A firefighter died responding to the Thomas Fire in California, which has become the fourth-biggest blaze in the state’s history. Officials did not release the firefighter’s name but said he was an engineer with Cal Fire’s San Diego unit. (Mark Berman)
New York Times publisher Arthur Ochs Sulzberger Jr. is retiring after 25 years. He will turn the post over to his son, 37-year-old Arthur Gregg Sulzberger, beginning Jan. 1. (New York Times)
The Oxford Dictionaries announced its word of the year to be “youthquake.” The word is defined as “a significant cultural, political, or social change arising from the actions or influence of young people.”
A renowned British surgeon pleaded guilty to burning his initials into patients' organs during their liver transplant operations. Prosecutors said his surgical form of “branding” was such a highly unusual and complex case that it was completely without precedent in criminal law. (Marwa Eltagouri)
More than 3,000 purebred golden retrievers are participating in a cancer study. The Golden Retriever Lifetime Study will track the dogs across their entire lives and could reveal the causes of cancers common to goldens, other breeds and even humans. (Karin Brulliard)
Sen. Marco Rubio (R-Fla.) walks through a crowd of journalists to attend the weekly policy luncheon. (Melina Mara/The Washington Post)
TAX PLAN HICCUPS:
-- Sen. Marco Rubio (R-Fla.) says he'll vote against the GOP tax package unless a child tax credit for working families is expanded, potentially delaying a vote on the bill. Jeff Stein, Erica Werner and Damian Paletta report: “GOP leaders had said Wednesday they believed that they had reached a broad agreement that both chambers could pass, and they planned to unveil the package Friday morning with hopes of voting on it early next week. But
opposition from Rubio and perhaps [Sen. Mike] Lee [R-Utah] — who has not yet decided whether to support the bill, a spokesman said Thursday — could delay or derail the tax effort. … Rubio has been negotiating with the GOP leaders tasked with crafting the final bill, and on Wednesday they said they could increase the tax credit in the final bill by about $13 billion[.] … Rubio had pressed for the tax credit to be bolstered by, at a minimum, between $30 billion and $40 billion.”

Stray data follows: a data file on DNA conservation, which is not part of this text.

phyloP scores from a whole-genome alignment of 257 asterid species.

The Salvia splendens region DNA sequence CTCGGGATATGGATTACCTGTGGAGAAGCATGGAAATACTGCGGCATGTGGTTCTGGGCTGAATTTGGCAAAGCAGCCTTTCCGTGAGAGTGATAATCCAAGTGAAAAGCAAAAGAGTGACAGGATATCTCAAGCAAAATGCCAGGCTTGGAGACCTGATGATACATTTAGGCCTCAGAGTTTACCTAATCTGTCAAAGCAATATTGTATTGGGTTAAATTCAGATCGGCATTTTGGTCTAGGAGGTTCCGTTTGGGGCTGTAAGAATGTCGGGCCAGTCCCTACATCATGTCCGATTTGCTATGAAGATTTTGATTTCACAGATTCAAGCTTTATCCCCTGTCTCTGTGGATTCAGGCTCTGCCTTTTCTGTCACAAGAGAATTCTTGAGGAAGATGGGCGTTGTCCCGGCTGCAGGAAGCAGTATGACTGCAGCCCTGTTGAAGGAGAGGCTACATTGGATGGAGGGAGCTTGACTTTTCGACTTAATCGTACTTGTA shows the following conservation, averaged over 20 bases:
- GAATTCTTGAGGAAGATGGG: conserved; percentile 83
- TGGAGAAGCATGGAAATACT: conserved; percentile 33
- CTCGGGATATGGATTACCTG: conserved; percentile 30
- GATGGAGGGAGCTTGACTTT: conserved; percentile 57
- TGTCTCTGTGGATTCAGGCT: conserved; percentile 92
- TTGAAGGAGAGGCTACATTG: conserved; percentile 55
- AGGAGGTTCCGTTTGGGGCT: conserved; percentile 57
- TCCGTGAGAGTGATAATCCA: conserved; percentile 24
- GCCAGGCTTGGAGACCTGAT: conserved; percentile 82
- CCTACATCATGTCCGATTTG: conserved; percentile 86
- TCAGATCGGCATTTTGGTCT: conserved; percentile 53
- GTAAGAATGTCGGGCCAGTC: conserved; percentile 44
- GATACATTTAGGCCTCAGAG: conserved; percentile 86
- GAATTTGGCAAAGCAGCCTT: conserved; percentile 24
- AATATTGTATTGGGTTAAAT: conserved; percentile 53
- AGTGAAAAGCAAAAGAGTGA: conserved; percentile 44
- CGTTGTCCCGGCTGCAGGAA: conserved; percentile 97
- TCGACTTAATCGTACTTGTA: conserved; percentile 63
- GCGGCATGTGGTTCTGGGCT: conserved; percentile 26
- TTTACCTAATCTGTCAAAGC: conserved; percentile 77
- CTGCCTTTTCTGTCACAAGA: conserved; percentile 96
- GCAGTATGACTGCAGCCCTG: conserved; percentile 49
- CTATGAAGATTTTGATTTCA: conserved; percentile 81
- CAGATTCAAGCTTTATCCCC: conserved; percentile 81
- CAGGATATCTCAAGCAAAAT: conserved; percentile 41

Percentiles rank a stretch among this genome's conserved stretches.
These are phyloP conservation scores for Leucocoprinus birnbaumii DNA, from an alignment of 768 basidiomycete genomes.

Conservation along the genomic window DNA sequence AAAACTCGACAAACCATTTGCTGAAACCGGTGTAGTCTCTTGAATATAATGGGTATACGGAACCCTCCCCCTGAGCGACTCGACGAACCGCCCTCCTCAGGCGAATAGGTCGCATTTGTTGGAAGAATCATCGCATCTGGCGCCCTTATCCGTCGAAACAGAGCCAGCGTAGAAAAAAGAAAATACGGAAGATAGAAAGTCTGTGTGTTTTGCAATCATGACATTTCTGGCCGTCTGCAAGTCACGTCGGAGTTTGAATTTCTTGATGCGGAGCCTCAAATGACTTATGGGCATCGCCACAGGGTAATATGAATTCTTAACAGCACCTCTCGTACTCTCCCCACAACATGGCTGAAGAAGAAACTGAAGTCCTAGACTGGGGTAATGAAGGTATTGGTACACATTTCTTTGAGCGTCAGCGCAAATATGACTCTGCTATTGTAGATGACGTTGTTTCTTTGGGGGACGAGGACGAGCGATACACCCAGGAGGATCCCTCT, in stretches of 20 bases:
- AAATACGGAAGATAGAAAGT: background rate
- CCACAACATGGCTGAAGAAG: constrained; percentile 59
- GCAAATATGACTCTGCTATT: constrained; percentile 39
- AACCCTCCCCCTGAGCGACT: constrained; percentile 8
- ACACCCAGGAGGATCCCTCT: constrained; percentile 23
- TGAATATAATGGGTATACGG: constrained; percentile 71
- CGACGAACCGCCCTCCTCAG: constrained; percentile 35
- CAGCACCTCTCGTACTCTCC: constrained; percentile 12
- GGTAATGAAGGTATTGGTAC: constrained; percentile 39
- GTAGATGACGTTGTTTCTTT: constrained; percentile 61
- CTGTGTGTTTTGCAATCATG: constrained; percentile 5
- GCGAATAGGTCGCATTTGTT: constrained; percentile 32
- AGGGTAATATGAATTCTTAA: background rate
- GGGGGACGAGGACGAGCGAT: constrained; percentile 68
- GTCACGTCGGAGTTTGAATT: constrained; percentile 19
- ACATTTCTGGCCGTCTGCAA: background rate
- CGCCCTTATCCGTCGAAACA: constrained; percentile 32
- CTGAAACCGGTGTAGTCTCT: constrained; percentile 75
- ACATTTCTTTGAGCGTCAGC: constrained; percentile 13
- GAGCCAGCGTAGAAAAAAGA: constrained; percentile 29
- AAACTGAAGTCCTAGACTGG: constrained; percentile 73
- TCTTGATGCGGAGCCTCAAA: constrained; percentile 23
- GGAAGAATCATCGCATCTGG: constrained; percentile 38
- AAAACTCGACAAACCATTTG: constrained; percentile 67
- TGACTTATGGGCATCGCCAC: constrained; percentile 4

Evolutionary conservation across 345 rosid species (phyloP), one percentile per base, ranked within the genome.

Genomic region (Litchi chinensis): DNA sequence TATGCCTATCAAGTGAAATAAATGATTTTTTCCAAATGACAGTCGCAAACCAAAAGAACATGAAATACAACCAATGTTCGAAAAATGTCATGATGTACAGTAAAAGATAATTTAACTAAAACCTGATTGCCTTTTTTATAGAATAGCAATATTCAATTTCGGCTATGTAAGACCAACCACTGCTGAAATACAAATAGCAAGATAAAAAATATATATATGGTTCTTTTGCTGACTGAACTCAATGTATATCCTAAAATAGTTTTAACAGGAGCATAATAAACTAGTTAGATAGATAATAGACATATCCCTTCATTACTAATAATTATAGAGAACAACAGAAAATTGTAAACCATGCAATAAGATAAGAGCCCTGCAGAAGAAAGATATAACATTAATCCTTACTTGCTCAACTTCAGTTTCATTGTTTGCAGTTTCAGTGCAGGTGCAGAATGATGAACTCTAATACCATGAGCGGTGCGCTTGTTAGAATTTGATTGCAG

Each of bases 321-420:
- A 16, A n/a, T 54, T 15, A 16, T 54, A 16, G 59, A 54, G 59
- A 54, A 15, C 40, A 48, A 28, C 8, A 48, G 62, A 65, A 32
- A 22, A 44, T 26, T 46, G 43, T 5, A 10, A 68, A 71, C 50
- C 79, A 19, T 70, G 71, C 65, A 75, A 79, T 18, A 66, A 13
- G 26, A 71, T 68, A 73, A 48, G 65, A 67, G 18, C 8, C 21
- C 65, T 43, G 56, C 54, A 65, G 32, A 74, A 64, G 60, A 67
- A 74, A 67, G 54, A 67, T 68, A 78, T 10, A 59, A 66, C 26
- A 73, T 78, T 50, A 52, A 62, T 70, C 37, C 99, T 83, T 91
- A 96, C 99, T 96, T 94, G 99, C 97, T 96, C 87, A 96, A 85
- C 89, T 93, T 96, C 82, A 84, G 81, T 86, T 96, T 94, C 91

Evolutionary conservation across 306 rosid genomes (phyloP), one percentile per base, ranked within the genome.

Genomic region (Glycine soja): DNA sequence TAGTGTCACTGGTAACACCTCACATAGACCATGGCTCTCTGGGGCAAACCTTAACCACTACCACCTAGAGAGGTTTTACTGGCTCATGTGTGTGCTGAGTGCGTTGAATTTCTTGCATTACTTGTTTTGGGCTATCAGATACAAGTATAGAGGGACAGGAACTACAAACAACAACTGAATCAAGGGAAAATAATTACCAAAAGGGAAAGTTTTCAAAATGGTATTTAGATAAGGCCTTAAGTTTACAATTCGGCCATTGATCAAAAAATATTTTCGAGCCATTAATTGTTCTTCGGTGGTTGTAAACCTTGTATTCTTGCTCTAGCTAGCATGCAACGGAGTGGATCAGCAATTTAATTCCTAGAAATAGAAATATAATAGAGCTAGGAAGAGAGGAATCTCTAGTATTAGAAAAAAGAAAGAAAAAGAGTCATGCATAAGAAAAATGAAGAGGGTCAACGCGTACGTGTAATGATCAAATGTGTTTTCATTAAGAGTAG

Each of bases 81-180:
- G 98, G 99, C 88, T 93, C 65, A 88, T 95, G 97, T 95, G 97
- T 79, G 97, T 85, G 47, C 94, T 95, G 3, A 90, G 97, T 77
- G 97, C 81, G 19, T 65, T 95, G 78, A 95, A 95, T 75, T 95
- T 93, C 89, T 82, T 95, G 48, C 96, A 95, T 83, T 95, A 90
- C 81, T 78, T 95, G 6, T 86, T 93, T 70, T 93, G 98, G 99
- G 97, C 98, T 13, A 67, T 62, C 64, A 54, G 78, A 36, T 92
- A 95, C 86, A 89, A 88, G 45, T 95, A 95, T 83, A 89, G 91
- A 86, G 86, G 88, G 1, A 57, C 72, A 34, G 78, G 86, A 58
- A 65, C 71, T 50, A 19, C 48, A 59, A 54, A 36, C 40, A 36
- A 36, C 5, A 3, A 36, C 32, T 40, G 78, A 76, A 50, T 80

-- The whip count: Sen. Bob Corker (R-Tenn.) is expected to vote against the final legislation, as he voted against the Senate bill. If Republican leadership loses the votes of Corker and Rubio, Mike Pence could still break the 50-50 tie to allow the plan to pass. But the bill is dead if Lee joins Corker and Rubio in their opposition. You can see why there's such a rush to get this done before Doug Jones gets seated . . .
-- The vice president postponed his Middle East trip by a few days in case he’s needed to break a Senate tie. (Ashley Parker)
-- Congressional negotiators are scurrying to find ways of cutting the bill's costs, including by potentially ending the cuts for individuals and families a year earlier than expected. Erica and Damian report: “That change would free up more revenue for additional changes to their tax overhaul, but it could also heighten complaints that the bill prioritizes cuts for corporations over households. Under a tax overhaul bill passed by the Senate earlier this month, tax cuts for all American households would expire at the end of 2025. But Republicans are now considering having those tax cuts expire in 2024.”
-- Democrats scored a minor win in protecting the Johnson Amendment from repeal. The 1954 provision blocks all nonprofits organized as 501(c)3s, including religious organizations, from endorsing political candidates. Trump had promised to “totally destroy” the Johnson amendment, and the House’s bill included a repeal of it. (Heather Long)